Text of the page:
Indian Prime Minister Narendra Modi will travel to Washington for his first meeting with President Barack Obama in September, media reports said, as the two leaders look to re-build strained ties.
Modi, who assumed office last month after a landslide election victory, has accepted the invitation from Obama for discussions and the dates for the meeting were being finalized, the Times of India newspaper said.
The Hindustan Times said the Indian side had asked for the meeting to be held on September 26, around the time of Modi’s maiden address at the UN General Assembly.
“All pending bilateral issues will be discussed in the one-day meeting as Modi is keen to push the relationship forward for its economic returns for India,” the English-language daily said, quoting sources.
The election of the Hindu nationalist Modi, 63, posed a headache for the United States which refused him a visa in 2005 when he was chief minister of Gujarat.
The refusal stemmed from claims that he turned a blind eye to anti-Muslim riots in the western state of India, three years earlier that killed some 1,000 people. Modi denies the allegations.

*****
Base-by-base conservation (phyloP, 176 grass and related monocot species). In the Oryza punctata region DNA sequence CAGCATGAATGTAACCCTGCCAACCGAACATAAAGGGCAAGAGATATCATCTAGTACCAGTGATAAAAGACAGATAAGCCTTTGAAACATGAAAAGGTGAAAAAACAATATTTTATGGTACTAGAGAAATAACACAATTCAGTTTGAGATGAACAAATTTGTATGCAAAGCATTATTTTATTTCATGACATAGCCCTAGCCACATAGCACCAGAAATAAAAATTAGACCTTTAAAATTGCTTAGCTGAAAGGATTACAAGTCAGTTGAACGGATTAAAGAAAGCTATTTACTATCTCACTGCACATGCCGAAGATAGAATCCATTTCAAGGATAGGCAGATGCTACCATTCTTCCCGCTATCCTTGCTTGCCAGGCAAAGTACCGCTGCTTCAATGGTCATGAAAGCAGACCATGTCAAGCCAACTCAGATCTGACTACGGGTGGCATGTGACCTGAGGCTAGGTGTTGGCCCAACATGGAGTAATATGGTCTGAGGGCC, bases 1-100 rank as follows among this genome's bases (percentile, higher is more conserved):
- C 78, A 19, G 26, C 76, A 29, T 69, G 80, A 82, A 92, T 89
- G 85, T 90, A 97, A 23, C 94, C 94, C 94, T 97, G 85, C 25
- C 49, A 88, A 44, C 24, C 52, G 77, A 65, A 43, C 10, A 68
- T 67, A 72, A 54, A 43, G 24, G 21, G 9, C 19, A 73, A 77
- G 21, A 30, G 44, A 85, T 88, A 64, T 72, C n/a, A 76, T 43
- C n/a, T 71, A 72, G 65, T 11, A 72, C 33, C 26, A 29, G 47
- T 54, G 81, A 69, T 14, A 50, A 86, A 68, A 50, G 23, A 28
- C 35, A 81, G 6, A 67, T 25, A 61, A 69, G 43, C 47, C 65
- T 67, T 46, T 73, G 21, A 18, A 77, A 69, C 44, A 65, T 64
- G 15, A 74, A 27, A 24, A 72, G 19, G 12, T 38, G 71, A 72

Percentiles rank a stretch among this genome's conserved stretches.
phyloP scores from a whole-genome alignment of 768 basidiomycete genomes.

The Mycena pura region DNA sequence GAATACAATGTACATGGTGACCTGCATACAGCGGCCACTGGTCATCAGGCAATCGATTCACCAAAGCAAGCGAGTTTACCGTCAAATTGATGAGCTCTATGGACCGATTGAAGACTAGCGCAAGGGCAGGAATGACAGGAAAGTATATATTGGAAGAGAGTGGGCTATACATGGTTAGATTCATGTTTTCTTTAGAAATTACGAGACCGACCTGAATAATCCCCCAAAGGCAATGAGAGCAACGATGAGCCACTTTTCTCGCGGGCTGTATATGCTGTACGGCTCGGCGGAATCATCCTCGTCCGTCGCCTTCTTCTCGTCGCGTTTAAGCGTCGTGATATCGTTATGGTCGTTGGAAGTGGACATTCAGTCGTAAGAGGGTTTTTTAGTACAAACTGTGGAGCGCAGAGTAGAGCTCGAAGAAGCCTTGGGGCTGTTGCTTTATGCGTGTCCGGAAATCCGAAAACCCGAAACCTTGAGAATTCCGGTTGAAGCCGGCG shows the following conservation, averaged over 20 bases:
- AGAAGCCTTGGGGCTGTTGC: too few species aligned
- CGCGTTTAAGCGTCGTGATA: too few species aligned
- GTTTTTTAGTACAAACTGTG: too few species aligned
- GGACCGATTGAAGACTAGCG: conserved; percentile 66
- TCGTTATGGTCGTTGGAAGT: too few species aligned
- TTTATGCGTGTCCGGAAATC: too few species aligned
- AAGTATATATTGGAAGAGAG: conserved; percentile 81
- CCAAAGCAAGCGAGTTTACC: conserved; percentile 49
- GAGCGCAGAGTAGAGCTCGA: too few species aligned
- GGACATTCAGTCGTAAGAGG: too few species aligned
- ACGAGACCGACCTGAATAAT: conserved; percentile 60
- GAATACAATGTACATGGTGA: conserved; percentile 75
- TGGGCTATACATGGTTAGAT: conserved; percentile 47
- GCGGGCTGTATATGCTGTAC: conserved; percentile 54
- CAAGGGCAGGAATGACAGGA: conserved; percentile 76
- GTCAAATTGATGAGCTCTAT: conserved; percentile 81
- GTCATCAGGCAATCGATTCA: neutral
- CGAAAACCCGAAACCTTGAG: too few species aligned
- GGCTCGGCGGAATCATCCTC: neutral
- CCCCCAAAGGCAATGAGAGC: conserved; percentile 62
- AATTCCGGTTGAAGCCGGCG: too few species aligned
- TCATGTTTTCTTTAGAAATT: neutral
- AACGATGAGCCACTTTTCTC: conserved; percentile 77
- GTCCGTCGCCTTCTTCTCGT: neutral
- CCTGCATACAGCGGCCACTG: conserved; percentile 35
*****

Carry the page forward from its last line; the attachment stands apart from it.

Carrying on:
A senior official in the Indian foreign ministry refused to comment on the reports about the meeting in Washington but said a press statement was likely to be issued later in the day.
Relations between Washington and New Delhi were thrown into crisis by the arrest of an Indian diplomat in New York on charges of breaking visa laws by underpaying her maid last December.
The episode, which drew a furious reaction from New Delhi, was a blow to efforts to build a strategic partnership between the world’s biggest democracies who both view China’s rise with suspicion.
Modi has displayed no rancour publicly about the visa ban by Washington, telling an interviewer before his election that foreign relations “should not and cannot be influenced by incidents related to individuals”.
His top campaign promise has been on the economy, and he courted Western investors in Gujarat even while governments shunned him